Early pioneer of gifted-student programs
BOSTON — One of the first educators to recognize the need to identify gifted youths and then get them into college-level instruction was Julian Stanley, professor emeritus of psychology at Johns Hopkins University in Baltimore.
Since 1967, he has worked with more than 1 million kids he calls "my prodigies." Dr. Stanley may be best known for creating "Talent Search" in 1972, a prospecting tool to locate talented youths. In a phone interview, he shared his thoughts on educating gifted youths:
Dual-enrollment (high school and college simultaneously) and early enrollment (full-time) programs:
"I think they [dual enrollment] are excellent and badly needed. Every state also ought to have a state-supported early-entrance program.... The cost of not doing this is our brightest kids getting bored.... Then, because they've been slacking off, they aren't as well prepared for college when they do go."
Putting kids into college full time before age 16:
"I wouldn't want a kid to be a resident student under the age of 16.... It's hard to pretend you're 18 when you are 16. So I think it's generally better to wait."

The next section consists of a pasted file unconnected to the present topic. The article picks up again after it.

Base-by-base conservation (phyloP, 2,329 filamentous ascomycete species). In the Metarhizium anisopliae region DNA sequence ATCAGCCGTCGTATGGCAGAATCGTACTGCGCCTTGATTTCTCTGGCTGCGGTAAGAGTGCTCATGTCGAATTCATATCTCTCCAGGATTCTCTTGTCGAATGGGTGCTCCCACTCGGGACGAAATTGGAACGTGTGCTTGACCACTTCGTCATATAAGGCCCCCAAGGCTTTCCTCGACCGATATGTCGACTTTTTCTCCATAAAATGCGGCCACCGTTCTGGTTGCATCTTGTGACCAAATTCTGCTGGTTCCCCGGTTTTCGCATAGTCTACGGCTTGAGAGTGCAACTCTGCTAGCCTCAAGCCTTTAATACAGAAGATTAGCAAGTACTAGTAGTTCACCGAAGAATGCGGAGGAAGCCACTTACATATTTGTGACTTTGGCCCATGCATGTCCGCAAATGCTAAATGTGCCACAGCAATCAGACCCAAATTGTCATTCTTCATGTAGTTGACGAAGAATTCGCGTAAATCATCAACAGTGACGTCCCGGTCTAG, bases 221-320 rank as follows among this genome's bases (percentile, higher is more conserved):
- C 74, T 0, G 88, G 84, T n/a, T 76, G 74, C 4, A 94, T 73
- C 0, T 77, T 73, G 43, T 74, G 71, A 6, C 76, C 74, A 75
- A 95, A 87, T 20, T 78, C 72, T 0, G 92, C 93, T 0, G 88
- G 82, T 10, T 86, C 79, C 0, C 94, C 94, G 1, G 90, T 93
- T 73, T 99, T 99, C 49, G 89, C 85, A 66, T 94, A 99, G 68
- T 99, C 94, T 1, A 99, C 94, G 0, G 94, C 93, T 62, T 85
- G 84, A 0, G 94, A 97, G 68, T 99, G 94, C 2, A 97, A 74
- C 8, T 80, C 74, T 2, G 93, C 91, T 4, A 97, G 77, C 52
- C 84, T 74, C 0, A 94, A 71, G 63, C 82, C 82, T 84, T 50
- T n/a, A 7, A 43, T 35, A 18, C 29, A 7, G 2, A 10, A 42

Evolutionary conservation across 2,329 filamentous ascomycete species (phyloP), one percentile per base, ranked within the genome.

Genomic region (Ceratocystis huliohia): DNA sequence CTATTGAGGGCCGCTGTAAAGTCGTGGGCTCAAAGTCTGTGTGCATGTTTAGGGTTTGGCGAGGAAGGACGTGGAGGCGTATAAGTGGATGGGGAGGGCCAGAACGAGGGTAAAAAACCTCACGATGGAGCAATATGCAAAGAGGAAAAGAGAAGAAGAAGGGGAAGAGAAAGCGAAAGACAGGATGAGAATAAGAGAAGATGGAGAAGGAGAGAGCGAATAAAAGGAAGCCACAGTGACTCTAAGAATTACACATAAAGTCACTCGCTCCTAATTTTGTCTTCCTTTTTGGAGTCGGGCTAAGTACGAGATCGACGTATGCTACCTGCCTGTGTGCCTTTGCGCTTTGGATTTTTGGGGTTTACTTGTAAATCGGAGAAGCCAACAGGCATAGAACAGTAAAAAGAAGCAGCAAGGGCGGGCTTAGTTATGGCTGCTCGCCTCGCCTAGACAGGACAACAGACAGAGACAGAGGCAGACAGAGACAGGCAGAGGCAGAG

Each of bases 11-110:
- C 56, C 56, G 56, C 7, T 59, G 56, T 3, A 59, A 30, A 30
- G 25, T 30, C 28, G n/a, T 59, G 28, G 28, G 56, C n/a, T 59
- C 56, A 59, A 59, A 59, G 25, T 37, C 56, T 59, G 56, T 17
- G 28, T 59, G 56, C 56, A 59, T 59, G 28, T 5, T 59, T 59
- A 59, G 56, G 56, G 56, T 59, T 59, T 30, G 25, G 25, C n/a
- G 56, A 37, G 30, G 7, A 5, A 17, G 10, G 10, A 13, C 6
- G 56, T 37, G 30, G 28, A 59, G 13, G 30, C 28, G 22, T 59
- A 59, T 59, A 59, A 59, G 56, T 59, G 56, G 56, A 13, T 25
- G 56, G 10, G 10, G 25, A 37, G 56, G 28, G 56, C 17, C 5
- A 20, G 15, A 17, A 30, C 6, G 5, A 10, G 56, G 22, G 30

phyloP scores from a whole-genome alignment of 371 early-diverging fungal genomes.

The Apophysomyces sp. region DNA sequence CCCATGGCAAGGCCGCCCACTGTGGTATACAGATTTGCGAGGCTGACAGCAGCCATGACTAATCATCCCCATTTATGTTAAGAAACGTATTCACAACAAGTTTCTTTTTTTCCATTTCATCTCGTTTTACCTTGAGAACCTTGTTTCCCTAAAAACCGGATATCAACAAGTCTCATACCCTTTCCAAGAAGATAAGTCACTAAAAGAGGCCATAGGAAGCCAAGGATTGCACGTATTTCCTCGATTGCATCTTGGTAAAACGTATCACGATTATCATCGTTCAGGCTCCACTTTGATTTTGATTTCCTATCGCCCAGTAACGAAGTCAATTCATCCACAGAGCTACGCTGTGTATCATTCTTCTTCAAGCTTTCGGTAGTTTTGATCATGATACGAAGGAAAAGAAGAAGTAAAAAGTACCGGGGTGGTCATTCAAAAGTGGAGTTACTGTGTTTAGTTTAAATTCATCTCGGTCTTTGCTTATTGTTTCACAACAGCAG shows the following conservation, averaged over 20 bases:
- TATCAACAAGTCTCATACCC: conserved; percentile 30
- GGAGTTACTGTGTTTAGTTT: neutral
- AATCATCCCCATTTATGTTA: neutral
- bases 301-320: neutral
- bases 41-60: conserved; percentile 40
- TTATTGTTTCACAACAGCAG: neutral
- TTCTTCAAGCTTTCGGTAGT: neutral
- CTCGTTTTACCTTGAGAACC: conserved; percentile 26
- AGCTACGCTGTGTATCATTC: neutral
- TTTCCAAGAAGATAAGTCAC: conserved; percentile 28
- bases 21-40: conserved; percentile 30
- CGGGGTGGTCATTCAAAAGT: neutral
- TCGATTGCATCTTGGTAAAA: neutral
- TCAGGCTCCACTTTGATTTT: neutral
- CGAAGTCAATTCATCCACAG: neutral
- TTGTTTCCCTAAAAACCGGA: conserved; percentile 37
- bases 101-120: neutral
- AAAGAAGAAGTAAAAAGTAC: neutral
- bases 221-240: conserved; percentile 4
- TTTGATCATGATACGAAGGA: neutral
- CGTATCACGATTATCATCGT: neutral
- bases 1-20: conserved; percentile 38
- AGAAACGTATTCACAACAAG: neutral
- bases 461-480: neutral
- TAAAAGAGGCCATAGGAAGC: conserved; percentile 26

The importance of a social life for gifted youths in college:
"In some of these programs there is no social element. They're for local people. They come in, the college lets them take the course, and they go home. Students will tell you that what's happening socially is at least as import as the academic component."
Summer courses and programs for the gifted:
"Many emphasize thinking skills and creativity, but do not focus on academic subjects. It's what I derisively call 'creativity in a vacuum,' - it's not tied to a subject. I believe it needs to be very academic and give them something to really learn."
What parents should do if they think their child is gifted:
"Advanced-placement courses [in high school] should be challenging enough for most kids. If they are bored with that, then look into one of the early-entrance college programs if the kid is eager to do that. Sometimes, of course, it is not the child - it really is the parents who don't want 'my baby' to leave home."